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ichra and partnerships

Tax strategies and eligibility for partnerships and ICHRA

If you are a partner and are reimbursing your employees for their premiums with an ICHRA (Individual Coverage HRA), you’re probably wondering how you can achieve the same tax advantage as your employees now that tax time is upon us.

The short answer is that your participation depends on how your company is set up. If it's set up as a partnership, the reality is you can't participate in the ICHRA because you don't need it. You already have the benefit of being able to deduct medical expenses. Good news, right?

There are a few rules and requirements that you need to know ahead of time, so let’s walk through them. 

Partnerships are not subject to income tax.

Partners are directly taxed, making them self-employed and not eligible for participation. The Loophole: if the partner’s spouse is a W-2 employee (and not a partner spouse) then the owner can participate in the HRA as a dependent of the spouse.  

In the eyes of the IRS, you are self-employed, even if you give yourself a W2.

Here's a good rule to follow: in order for a business owner to be eligible to participate in an ICHRA, they must be considered an employee of the business.  

Best tax strategy for partnerships

If you’re not a corporation and you’re not a proprietor, you fall into a category we collectively refer to as “Other Pass-Through Entities.” Like proprietors, these are entities where income from your business “passes through” and is reported on your personal tax form. Most of the time, you’re not able to classify yourself as an employee (even if you work for your business full-time) and instead are classified as an owner and required to pay self-employment taxes (talk to your accountant). These entities are typically S-Corps, Partnerships, and LLCs taxed as S-Corps or Partnerships.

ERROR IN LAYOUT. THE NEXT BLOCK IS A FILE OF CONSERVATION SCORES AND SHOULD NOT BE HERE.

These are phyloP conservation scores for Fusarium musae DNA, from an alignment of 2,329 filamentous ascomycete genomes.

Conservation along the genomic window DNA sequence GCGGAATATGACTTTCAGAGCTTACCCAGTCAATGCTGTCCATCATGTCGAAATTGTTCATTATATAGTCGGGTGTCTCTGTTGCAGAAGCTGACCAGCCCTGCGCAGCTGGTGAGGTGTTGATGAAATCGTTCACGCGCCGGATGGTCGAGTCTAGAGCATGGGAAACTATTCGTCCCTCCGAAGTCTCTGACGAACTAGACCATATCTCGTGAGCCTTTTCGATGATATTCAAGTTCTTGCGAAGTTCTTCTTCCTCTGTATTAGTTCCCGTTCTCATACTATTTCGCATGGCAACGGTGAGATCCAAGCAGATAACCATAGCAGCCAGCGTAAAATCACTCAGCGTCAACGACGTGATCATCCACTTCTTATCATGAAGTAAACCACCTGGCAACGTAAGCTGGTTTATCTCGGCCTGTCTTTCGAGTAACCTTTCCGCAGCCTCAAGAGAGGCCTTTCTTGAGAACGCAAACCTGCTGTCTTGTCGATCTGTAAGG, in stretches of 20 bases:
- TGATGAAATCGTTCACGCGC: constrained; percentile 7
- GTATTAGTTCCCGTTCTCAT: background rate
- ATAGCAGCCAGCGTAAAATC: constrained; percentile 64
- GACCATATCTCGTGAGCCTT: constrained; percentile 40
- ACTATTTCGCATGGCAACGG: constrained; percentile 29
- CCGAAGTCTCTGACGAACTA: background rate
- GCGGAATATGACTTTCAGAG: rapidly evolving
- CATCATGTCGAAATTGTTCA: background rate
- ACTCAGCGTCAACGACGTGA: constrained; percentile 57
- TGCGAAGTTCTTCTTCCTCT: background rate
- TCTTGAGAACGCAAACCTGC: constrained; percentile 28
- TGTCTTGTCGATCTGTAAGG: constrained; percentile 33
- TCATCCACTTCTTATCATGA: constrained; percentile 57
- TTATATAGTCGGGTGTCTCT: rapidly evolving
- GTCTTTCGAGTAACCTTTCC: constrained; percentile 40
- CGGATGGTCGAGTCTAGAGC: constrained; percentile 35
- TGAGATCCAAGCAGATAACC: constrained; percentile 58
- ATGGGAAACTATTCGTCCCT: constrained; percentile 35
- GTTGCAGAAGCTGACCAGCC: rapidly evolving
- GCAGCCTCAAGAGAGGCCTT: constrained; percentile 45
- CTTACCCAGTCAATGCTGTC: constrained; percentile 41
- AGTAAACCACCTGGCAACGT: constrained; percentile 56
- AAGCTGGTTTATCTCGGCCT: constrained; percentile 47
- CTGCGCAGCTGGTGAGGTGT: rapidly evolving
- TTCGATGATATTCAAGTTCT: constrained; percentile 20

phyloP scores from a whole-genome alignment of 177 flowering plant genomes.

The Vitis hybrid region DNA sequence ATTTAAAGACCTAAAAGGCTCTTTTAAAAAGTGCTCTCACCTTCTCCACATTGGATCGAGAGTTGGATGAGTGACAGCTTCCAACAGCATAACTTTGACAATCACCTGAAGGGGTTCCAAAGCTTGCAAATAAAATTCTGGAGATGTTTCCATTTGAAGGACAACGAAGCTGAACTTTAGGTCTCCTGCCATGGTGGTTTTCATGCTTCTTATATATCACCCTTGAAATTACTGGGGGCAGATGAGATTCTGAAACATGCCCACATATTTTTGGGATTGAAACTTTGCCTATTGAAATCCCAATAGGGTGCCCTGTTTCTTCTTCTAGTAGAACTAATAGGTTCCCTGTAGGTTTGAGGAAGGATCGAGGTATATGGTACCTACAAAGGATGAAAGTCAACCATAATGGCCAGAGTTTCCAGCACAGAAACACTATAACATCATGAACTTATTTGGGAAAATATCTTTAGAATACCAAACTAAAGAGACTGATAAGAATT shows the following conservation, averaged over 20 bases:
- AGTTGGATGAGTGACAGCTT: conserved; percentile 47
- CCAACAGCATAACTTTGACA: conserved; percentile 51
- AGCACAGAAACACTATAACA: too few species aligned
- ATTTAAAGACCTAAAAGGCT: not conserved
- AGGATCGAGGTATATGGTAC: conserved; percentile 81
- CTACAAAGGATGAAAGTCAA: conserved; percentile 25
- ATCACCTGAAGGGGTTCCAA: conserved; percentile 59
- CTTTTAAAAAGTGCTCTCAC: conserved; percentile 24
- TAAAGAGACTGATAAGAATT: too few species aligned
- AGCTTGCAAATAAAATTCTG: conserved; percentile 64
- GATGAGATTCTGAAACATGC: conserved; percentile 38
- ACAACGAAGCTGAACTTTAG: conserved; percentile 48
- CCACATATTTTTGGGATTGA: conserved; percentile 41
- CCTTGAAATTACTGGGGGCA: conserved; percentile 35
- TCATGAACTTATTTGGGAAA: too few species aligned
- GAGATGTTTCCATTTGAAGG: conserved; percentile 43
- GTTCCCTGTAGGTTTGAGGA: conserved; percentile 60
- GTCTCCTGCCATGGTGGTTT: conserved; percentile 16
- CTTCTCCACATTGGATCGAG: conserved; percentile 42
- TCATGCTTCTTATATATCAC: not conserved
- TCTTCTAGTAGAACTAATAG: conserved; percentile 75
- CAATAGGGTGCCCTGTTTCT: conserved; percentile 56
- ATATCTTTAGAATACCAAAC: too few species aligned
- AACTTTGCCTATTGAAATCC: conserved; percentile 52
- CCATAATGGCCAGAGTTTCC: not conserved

Here’s how we suggest Partnerships approach health insurance (please consult with your tax professional):

For Partnerships, there’s not a legal way (that we’re aware of) for owners to get their personal insurance and medical expenses counted as a business expense. 

Your best bet is to take the Self-Employed Health Insurance Deduction. The good news is that you can still have your business pay for your health insurance premiums. From the IRS Form 1040 Instructions:

  • If you are a partner, the policy can be either in your name or in the name of the partnership. You can either pay the premiums yourself or your partnership can pay them and report them as guaranteed payments. If the policy is in your name and you pay the premiums yourself, the partnership must reimburse you and report the premiums as guaranteed payments.

If you have employees, you’ll want to set up an ICHRA. Although you won’t be able to participate as an owner, you’ll be able to get all your employees’ eligible expenses recorded as a business expenses (Schedule C), which helps you reduce the self-employment taxes you’ll owe. So still a big win for you and a great benefit for employees! 

Take Command is here to help

As you can see, the way a business is set up affects if the business owner and their dependents will qualify to participate in the HRA as an alternative to small business health insurance for owners. Take Command has a team of experts ready to answer your questions regarding your HRA and health insurance options.  Our Small Business Platform and ICHRA administration tool are designed to make tax time a breeze. 

Wondering how quickly this ICHRA trend is picking up? We've already run the numbers for the early adopters of the Individual Coverage HRA, including most common industries, reimbursement designs, location, etc. 

Also check out our awesome ICHRA FAQ post or our comprehensive ICHRA Guide


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